You Will Go To the Paper Towns, and Most Likely Enjoy it

paper towns

                  It’s the weekend and you know what that means, yes more movies and reviews that follow them. Today we focus on yet another movie based on a book by John Green, author of the teenage love novels of the modern age. Since I haven’t read the book, a buddy of mine accompanied me to give you the most complete review possible, in hopes of giving you the 411 about this film. Hi I’m Robbie K and it is time to get our review on.

Think back to Fault in Our Stars and what do you remember? Most likely you remember the romance story between the two terminal ill kids, and the motif of living life to the fullest. Well that motif is back, the living life part not the terminal illness part, and Paper Towns dopes it up on steroids. As the trailers quote, you are supposed to feel alive every moment, and this film will beat this message into your head with repetitive dialog constantly reminding you about the purpose of the quest. Yet despite repetition, they keep the story interesting, for once providing a romance story that was actually quite entertaining. Hold the phone, did I just say an entertaining love story? Yes I did, for you see Paper Towns is a tale that has love as a major factor, but doesn’t focus on it and drown it cheesiness. It is a driving point, but our characters’ have other issues that occur alongside the love story that provides outlets from the romance focus. The whole tale is realistic, and has relevant points that don’t make it ridiculous, despite some of the stretches and rushes.

Does it match the book? According to my friend the answer is NO. The movie deviates a lot from the book, keeping a slim skeletal frame work that adjusted for the slower parts of the book, which apparently were a lot. Our film adaptation cuts through a lot of the slow parts, skipping sit around moments for the more comedic parts. I felt connected to the characters issues, and even got to know them on some level, but I think they skimped on some details that could have provided more depth. My friend also said they left out a lot of the clues, even going so far as to alter the timeline to something he found stupid and ridiculous, to which I agree.

But despite how much they adapted the story, the acting is perhaps one of the strongest components of the movie. I felt that all of our main cast did a fantastic job of playing the graduating high school student role, each capturing a quark that made our traveling band colorful. Natt Wolfe as Quentin covered a diverse set of emotions, playing the meek, studious nerd role and gradually adapting into his live for the moment, Margo obsessed persona. Quinn seems to be a natural part of Wolfe, and with the exception of a few moments, he captures the role to its fullest and keeps the stereotypical role interesting. Cara Delevigne as the mysterious Margo also brings a hipster tone to the movie, an edgy role with a little bit of innocence thrown into the mix. Not my favorite character, but she does her job of bringing the mysterious component to this film. My favorite character has to be Ben, who is the comedic relief in the movie and capable of cracking a few smiles with his awkward, clumsy, and geeky mannerisms. The rest of the cast do justice to their parts, and despite some hasty and simplistic lines, create a well–rounded cast to make the book come to life. Their performances helped me relate to the issues, and the lack of overdramatic garbage made famous in dramas kept me grounded to the issues at hand. Plus, the writing was very clever, spread throughout the movie and timed well to maximize the laughs. Lines weren’t pushed on me, and were not as expletive or crude that kept it funny and not too inappropriate.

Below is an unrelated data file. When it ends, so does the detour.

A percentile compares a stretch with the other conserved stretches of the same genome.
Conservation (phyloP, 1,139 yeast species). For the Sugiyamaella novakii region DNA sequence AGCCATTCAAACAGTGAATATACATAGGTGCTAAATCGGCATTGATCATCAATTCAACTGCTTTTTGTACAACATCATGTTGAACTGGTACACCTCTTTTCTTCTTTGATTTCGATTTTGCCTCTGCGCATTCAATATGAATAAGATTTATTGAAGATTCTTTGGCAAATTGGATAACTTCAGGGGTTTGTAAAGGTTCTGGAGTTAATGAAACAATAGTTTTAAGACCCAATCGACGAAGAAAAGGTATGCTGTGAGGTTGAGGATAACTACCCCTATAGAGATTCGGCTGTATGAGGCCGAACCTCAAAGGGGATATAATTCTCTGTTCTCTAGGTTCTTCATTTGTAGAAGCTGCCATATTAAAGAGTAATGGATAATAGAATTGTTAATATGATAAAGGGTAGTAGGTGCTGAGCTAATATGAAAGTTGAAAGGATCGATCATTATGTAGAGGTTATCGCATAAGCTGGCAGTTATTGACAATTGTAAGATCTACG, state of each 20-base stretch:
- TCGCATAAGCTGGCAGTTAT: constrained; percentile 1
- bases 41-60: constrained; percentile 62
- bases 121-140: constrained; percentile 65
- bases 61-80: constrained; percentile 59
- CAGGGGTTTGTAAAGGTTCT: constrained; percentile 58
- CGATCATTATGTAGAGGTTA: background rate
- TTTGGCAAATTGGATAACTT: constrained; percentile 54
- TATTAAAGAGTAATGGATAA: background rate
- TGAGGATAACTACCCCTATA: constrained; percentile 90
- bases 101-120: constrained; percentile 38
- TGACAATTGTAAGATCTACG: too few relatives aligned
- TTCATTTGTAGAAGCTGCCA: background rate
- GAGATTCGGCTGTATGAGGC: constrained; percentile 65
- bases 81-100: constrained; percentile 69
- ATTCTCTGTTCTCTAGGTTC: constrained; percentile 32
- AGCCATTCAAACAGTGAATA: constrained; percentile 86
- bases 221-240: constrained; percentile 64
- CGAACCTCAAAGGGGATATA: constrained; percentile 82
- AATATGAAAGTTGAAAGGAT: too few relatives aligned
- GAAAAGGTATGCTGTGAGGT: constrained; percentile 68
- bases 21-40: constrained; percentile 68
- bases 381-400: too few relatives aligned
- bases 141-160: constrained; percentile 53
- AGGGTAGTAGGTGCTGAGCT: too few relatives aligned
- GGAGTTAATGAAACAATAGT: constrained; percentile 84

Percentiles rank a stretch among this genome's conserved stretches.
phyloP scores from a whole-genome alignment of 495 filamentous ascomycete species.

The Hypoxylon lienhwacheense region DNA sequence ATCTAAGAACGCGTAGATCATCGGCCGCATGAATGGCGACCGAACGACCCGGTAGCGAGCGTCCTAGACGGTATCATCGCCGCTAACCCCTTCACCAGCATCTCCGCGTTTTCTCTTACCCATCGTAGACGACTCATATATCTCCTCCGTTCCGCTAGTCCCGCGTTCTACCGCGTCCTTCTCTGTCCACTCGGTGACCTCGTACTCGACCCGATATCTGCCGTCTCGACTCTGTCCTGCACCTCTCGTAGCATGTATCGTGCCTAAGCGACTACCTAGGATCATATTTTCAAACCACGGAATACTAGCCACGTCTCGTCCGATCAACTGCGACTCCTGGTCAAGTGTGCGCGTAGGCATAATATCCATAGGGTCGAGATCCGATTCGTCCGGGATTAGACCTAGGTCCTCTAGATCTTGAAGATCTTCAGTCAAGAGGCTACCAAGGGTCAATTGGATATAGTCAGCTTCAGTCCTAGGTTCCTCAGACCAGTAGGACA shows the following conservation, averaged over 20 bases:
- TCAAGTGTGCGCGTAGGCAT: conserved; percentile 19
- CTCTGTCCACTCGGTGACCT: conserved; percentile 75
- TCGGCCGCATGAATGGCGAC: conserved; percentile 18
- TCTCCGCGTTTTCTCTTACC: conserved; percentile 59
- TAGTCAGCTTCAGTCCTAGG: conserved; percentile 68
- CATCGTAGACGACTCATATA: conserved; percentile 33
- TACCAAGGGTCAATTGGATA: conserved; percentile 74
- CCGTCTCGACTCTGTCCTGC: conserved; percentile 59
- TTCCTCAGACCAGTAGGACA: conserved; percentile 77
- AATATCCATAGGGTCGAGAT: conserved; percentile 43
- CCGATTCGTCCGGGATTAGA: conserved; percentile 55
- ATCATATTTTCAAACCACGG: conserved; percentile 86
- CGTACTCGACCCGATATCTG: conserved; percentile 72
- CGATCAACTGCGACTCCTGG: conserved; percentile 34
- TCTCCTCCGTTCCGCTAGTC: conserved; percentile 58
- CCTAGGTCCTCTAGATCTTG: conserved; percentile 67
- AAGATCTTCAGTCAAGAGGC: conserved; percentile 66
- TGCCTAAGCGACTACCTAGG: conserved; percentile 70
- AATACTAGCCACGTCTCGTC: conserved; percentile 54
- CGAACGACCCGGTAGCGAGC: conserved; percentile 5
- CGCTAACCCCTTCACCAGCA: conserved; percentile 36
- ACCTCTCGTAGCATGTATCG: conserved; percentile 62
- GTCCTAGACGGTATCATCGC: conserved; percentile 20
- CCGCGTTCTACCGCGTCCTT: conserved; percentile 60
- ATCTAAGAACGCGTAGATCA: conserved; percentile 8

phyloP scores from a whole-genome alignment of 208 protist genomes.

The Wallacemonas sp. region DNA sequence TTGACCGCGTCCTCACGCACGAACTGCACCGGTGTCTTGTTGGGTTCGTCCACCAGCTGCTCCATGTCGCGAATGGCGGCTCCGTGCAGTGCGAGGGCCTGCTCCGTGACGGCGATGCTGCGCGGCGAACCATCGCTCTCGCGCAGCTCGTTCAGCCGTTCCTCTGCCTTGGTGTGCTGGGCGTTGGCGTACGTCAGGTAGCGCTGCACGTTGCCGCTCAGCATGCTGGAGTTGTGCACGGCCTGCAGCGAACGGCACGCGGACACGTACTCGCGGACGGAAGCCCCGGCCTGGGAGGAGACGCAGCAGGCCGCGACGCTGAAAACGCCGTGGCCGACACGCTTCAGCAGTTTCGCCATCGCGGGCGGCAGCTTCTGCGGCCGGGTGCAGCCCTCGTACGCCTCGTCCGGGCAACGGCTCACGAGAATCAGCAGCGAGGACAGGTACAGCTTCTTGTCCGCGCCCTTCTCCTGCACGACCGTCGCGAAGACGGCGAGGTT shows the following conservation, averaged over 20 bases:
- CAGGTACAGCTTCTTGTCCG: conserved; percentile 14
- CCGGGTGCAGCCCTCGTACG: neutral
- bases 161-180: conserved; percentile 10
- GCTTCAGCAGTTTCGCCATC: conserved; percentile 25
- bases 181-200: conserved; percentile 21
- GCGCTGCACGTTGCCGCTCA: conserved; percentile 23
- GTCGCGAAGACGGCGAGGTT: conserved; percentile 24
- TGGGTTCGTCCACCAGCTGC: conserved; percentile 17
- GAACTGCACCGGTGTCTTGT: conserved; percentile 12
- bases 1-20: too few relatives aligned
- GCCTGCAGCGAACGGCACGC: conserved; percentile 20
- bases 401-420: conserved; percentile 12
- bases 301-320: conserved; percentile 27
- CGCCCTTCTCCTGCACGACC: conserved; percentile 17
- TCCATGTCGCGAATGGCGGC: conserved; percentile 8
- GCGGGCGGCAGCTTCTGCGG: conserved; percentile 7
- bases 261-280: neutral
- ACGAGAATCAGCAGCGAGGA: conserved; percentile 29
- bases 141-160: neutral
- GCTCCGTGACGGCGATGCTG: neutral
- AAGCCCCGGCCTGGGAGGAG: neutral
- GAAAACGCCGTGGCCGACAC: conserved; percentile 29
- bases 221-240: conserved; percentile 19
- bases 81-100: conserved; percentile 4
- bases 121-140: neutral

Outside of acting and plot line what else is there to report. Well John Green’s novels continue to bring a well balanced soundtrack, with songs that are not only catchy, but matched with the right scenes at the right time. In addition, I found it a plus at a shorter than 2 hour run time, managing to capture the essence of the book without dropping into the extensive details. I do agree with my friend that I wanted more clues, for the mystery is solved in the first 45 minutes of the movie nearly dropping the “suspenseful” part of this tale. In addition, I could have done with a few more hindrances to our character’s problems that weren’t wrapped up so quickly as it was in this movie. Again, I’m sure you get this in the book, but it would have been nice to see some more of it incorporated into the film.

Paper Towns is an entertaining movie, and what I feel is a great summer teen flick for many. With relevant issues, characters that aren’t annoying, and a brisk pace in plot you have a victory you have a movie that actually is pretty interesting. Purists of the book need to brace themselves for the changes, or avoid the movie altogether. And if you are looking for the intimate love story that was Fault in our Stars, then check yourself again. Fans looking for a good drama/comedy this summer I encourage to check this out, but there wasn’t enough to recommend a trip to theater for this one.

My scores are:

Drama/Mystery/Romance: 7.5

Movie Overall: 7.0


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